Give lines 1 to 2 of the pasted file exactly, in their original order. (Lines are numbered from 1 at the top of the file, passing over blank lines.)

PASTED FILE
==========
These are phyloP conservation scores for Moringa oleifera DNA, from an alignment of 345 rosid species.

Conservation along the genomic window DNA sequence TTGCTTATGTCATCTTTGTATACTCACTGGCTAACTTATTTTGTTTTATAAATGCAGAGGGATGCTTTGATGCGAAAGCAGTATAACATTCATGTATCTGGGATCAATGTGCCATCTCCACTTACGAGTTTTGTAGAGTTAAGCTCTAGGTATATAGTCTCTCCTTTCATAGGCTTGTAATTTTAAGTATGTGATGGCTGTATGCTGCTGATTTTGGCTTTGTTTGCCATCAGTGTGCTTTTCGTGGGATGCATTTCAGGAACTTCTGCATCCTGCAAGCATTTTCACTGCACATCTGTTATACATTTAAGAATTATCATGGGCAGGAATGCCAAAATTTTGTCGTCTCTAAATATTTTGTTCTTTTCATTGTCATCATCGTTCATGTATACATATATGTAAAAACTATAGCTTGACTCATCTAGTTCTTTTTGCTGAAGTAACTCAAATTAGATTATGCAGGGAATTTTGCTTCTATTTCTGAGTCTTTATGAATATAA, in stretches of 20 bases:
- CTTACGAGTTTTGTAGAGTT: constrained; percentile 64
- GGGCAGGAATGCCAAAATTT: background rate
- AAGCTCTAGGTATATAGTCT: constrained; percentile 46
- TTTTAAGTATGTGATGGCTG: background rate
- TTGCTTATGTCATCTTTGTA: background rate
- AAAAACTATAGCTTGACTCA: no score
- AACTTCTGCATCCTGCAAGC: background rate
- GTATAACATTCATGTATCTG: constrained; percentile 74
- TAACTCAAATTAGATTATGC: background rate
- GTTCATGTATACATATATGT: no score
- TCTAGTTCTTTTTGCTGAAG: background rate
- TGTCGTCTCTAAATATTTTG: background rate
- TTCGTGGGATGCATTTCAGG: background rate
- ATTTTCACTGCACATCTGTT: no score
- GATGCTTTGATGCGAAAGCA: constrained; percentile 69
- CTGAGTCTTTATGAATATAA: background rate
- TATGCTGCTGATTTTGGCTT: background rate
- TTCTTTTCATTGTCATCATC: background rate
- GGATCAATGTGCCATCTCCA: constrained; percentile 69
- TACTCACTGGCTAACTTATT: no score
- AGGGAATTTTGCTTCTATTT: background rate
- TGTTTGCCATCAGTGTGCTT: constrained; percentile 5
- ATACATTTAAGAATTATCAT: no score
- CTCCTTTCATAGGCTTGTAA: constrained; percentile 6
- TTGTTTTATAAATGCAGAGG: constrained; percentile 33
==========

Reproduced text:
These are phyloP conservation scores for Moringa oleifera DNA, from an alignment of 345 rosid species.

Conservation along the genomic window DNA sequence TTGCTTATGTCATCTTTGTATACTCACTGGCTAACTTATTTTGTTTTATAAATGCAGAGGGATGCTTTGATGCGAAAGCAGTATAACATTCATGTATCTGGGATCAATGTGCCATCTCCACTTACGAGTTTTGTAGAGTTAAGCTCTAGGTATATAGTCTCTCCTTTCATAGGCTTGTAATTTTAAGTATGTGATGGCTGTATGCTGCTGATTTTGGCTTTGTTTGCCATCAGTGTGCTTTTCGTGGGATGCATTTCAGGAACTTCTGCATCCTGCAAGCATTTTCACTGCACATCTGTTATACATTTAAGAATTATCATGGGCAGGAATGCCAAAATTTTGTCGTCTCTAAATATTTTGTTCTTTTCATTGTCATCATCGTTCATGTATACATATATGTAAAAACTATAGCTTGACTCATCTAGTTCTTTTTGCTGAAGTAACTCAAATTAGATTATGCAGGGAATTTTGCTTCTATTTCTGAGTCTTTATGAATATAA, in stretches of 20 bases: